Shortly after this another speaker, JT Eberhard, attempted to talk to Bria in private and convince her that it was wrong to have shamed the woman publicly. He was not received well and pretty much rebuked. This caused a blog post later on on a big network. Jen McCreight responded with her own post. JT responded to that which prompted Greta Christina. And Dan Fincke. And Sikivu Hutchinson. And Richard Carrier. It only took a day or two at most for half of the atheist internet to pick a side and go to war. At this point the discussion has devolved as far as discussing someone's private sex life on twitter. As rough as this discussion has become, I'm morbidly happy that it has started. Yet, there is a lot being lost in this controversy or just left out and things I'm upset about.
What is being lost here is a real discussion about why these blowups even happen. It is important for our community to identify the problems it has that cause people to reach their boiling point in the first place. This incident is being discussed as if it were nothing more than an ignorant question and an outburst in a total vacuum. It didn't happen in a vacuum. This is part of a pattern of mistreatment, and that's just dealing with the atheist community. It's also a part of a pattern within our wider community, especially those of us from Detroit. We shouldn't forget that.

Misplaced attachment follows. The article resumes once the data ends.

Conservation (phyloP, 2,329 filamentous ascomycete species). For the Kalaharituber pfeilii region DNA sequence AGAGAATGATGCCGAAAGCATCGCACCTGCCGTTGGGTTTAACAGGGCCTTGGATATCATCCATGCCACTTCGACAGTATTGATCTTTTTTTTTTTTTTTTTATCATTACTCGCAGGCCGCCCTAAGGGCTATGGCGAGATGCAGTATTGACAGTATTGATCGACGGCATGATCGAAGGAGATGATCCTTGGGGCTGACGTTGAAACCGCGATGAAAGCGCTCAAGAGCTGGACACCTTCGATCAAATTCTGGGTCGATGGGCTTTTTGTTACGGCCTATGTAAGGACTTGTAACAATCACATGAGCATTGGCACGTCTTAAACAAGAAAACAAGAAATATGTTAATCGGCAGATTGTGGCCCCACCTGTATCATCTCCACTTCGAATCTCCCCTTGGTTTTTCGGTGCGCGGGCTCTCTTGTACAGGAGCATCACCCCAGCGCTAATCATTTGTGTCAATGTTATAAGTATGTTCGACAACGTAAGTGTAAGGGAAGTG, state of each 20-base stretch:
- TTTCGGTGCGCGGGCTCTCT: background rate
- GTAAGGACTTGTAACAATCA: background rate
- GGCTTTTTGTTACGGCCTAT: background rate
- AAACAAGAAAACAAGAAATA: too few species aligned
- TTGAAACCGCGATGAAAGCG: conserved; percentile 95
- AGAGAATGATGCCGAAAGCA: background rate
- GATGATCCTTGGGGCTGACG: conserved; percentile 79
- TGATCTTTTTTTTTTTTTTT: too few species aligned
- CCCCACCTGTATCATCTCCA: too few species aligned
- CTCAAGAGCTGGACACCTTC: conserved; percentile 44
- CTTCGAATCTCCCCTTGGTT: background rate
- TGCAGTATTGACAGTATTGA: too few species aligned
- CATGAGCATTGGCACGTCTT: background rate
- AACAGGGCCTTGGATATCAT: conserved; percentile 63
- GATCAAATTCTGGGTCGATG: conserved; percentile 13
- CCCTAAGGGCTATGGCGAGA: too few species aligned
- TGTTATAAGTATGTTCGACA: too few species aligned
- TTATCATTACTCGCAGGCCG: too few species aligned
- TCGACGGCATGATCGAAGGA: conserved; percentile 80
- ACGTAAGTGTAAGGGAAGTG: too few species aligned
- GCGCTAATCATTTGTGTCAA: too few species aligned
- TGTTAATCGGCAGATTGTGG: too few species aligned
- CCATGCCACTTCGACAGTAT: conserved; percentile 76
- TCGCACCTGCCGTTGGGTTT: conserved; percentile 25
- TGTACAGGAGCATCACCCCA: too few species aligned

What is also being lost is the responsibility of the white atheists like myself to do our part (being the majority) to make the community welcoming to others. Ensuring this should be everyone's responsibility, it surely can't be the sole responsibility of the minorities. It seems disingenous to complain about the manifestation of a problem unless you are working hard to fix it at its root. In other words, actually doing things to help shows you really care. The key word is "doing".
The fact that this event was a response to the white man's question has also been lost. The outburst didn't happen unprompted. His question about how the community can make itself welcoming to black atheists is pretty important. I see a lot of sympathy for the lady who asked the ignorant question, but what about the man who really wanted his answer? Judging by the applause he and others gave, I think he got the information he wanted. I know many white atheists like him, that are wondering honestly why black atheists might not feel comfortable at events. Getting that information, however unpleasant it might be at first, is a step in the direction of actually fixing things.